Have you finally decided to make the jump to DaVinci Resolve but are overwhelmed by the amount of information on the web? Don’t worry! We are here to guide you to the best resources to get you started in Blackmagic Design’s editing software.
A good idea to get started with Resolve is by reading the materials supplied by Blackmagic Design itself. On their training page you can find instructional videos and project files to make yourself familiar with the functionalities of the program, and work along with the video tutorials (which can also be found on their YouTube Channel).
You can also download their training books for free as PDFs and take exams on the topics covered to get you a nice end-user certification. Download the full software manual for free on their support page, but beware – it’s over 4,000 pages long! Enough to keep you reading for a while, but also a good reference should you get stuck somewhere.
Online training course by MZed
While Blackmagic training is great, they tend to (with the utmost respect to all involved) be a bit on the long and dry side. For a snappier start, you can try Ollie Kenchington’s course on MZed. Here, Ollie guides you through the most important aspects of the program. He also makes sure you have the knowledge needed to pass all the tests that Blackmagic will throw at you to get your certification.
The course is split into easily digestible parts ranging from 30 minutes to about an hour in length. In the end, you will be able to create your first project and navigate through all areas and pages of the program with ease.
Other providers of online training, particularly concerning color, include Lowepost, Mixing Light, and fellow Viennese grading specialist Nico with his Demystify Color site.
YouTube channels to follow
A quick search for DaVinci Resolve on YouTube will spit out a truly massive amount of videos. To spare you the work of looking through all the channels, we have sorted out the most useful ones for newcomers and switchers.
General DaVinci Resolve goodness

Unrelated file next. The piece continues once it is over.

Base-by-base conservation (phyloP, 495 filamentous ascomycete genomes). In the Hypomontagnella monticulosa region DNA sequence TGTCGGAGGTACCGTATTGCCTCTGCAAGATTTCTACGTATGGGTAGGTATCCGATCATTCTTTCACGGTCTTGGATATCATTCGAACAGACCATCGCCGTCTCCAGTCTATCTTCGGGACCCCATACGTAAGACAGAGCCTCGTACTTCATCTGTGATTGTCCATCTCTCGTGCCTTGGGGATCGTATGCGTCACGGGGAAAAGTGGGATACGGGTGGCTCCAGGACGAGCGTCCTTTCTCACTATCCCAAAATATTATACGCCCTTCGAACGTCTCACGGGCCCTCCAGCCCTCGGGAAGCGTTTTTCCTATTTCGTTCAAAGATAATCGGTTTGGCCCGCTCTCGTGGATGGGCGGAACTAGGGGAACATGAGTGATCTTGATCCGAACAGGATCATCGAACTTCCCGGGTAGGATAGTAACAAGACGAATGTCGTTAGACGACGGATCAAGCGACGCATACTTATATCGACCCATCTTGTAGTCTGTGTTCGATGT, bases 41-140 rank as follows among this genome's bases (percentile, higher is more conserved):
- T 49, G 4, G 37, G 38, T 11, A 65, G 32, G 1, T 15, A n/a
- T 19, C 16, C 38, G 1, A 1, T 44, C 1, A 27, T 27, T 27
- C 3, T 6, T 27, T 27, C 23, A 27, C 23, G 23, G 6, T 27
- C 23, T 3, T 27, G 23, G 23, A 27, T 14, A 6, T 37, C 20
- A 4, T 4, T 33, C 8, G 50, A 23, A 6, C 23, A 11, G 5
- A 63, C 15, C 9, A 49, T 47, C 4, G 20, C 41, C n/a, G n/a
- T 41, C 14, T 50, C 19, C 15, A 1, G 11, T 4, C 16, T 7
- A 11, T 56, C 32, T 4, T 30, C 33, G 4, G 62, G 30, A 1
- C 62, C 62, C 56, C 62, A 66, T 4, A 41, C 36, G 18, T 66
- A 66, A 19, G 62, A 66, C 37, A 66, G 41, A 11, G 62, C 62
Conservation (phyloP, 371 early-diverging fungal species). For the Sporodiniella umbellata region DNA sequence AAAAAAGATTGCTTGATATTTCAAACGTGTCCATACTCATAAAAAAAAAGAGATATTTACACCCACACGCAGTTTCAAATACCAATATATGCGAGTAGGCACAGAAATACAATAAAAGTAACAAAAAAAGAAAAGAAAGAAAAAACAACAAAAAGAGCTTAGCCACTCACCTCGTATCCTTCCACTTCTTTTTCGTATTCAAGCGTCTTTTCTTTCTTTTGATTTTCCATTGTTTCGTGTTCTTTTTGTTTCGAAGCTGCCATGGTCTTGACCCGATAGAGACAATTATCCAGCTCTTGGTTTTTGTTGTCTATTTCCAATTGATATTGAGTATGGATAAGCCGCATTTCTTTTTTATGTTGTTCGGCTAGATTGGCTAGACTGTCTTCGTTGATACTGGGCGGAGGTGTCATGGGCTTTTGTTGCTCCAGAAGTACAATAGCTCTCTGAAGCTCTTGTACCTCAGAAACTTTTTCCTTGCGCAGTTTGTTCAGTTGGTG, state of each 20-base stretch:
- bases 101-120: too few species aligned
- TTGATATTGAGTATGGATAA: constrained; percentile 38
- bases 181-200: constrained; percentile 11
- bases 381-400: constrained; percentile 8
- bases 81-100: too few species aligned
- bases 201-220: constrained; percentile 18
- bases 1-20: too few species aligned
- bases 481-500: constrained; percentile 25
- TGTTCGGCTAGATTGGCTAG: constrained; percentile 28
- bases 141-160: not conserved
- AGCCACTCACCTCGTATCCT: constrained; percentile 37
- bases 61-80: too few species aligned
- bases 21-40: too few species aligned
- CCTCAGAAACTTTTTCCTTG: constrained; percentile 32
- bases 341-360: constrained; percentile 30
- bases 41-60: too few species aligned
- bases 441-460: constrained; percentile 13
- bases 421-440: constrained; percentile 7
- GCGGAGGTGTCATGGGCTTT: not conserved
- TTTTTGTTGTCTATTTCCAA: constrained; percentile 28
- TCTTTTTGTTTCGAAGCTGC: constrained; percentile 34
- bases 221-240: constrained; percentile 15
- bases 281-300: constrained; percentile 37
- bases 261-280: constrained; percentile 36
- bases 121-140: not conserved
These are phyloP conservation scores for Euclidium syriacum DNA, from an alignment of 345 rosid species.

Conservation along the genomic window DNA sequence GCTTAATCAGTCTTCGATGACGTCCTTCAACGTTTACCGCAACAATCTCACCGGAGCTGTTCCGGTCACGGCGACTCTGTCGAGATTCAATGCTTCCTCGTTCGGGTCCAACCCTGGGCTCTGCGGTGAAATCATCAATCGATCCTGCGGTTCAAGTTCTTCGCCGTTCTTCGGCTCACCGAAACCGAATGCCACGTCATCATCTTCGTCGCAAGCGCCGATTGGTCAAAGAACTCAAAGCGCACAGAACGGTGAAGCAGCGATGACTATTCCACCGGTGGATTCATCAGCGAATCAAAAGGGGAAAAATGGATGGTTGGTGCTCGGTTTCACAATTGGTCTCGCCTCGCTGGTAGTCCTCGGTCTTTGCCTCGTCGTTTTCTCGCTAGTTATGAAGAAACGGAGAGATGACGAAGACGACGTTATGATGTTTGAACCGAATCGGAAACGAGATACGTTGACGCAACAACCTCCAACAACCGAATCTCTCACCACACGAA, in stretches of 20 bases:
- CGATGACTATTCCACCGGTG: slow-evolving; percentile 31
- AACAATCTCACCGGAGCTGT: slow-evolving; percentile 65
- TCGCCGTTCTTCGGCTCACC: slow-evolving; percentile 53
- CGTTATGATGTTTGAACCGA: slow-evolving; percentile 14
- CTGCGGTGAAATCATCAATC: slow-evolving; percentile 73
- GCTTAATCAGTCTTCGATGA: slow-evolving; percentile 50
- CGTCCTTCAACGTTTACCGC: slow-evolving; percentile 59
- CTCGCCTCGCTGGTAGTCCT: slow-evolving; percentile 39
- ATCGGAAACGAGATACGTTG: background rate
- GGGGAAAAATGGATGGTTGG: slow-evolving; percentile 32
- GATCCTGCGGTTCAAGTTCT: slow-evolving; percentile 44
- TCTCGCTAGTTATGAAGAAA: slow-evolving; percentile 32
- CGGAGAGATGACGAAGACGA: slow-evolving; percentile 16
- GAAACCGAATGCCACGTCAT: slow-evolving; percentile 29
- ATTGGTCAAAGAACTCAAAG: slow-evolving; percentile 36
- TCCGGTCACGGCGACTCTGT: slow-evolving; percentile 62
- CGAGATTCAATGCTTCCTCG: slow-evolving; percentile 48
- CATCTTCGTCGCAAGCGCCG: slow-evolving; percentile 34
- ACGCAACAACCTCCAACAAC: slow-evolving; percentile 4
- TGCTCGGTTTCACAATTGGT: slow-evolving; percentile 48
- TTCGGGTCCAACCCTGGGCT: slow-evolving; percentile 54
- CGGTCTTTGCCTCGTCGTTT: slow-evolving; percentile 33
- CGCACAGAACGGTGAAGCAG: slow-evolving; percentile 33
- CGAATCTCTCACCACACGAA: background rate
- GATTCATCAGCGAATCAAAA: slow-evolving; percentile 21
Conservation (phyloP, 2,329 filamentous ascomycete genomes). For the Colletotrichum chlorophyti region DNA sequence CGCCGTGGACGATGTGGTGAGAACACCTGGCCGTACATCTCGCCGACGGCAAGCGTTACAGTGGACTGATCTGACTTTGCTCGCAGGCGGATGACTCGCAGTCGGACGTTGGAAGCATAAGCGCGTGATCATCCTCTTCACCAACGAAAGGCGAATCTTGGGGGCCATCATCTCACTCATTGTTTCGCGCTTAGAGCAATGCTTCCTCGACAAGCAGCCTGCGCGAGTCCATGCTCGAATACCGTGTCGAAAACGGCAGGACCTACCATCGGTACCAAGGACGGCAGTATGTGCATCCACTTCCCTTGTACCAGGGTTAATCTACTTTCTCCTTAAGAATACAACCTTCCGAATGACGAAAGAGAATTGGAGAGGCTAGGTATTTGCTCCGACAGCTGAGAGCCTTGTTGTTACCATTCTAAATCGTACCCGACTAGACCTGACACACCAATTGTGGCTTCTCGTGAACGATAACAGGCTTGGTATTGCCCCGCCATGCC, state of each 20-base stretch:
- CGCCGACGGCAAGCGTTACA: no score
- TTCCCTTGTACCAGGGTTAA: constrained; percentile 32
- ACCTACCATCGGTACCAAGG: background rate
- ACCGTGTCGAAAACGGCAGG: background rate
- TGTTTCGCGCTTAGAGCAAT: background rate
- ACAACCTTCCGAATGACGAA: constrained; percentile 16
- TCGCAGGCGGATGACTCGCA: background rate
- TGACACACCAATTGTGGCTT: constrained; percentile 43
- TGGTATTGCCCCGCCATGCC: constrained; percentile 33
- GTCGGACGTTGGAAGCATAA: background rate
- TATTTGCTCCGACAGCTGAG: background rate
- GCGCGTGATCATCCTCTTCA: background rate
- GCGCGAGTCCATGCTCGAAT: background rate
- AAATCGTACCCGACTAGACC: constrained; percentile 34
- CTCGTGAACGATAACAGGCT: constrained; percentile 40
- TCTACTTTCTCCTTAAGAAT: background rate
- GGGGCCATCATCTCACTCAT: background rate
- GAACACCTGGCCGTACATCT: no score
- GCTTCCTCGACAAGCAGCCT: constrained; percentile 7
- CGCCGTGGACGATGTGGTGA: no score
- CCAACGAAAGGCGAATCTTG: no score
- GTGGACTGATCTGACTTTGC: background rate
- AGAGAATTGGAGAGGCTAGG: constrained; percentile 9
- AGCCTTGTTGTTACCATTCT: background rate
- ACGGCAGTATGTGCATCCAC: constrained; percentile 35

You could do much worse than starting off with Mr. Casey Faris, who, in his own, quirky way will introduce you to many themes surrounding the complexities of Resolve.
MrAlexTech has been around for a while and continues to make great content on all aspects of the program – if you can understand his accent :)
Jason Yadlovski is an energetic American YouTuber who, more than others, features quite a bit of content about the Fairlight page and audio topics.
For a more relaxed vibe, try Chadwick and his Creative Video Tips. He often has insights that we have not seen anywhere else.
The main function that Resolve has been known for over the years is color grading, so there is a lot of content on grading out there. Here it can sometimes be even tougher to get through to the really useful content, but these are two channels you should most definitely follow:
Darren Mostyn has a fantastic way of explaining even the more complex ideas behind color grading in his videos. He often shows these on professional projects that he is working on, giving great insight into how professional colorists work with Resolve.
Equally insightful is Cullen Kelly on his channel. Some of his tips are truly next-level, his short tutorial on saturation for example has a fantastic way of dealing with it in a totally new way.
Kasia Jarco of Color Grading Insights has some great videos for beginners such as this one explaining mostly the curves:
Probably the scariest page for newcomers is the Fusion page. It is so complicated that Fusion even exists as a standalone program and has so many possibilities that it can seem quite overwhelming at the start.
A good first guide is Bernd, who in his channel VFX Study, will introduce you to Fusion and give you great walkthroughs in typical precise German fashion.
And if all these links were not enough, here is a Reddit post with a truly enormous list of further articles on all imaginable topics.
These resources will give you a great head start into Resolve. So go ahead and give it a try!
For complete transparency: MZed is a CineD company.
Price and availability
DaVinci Resolve is available as a free version on the Blackmagic Design website to get you started. For more features such as effects, 8K exports and collaboration you can find the studio versions at retailers like B&H or CVP.
Have we missed some courses or YouTube channels that you find especially helpful? Let us know in the comments!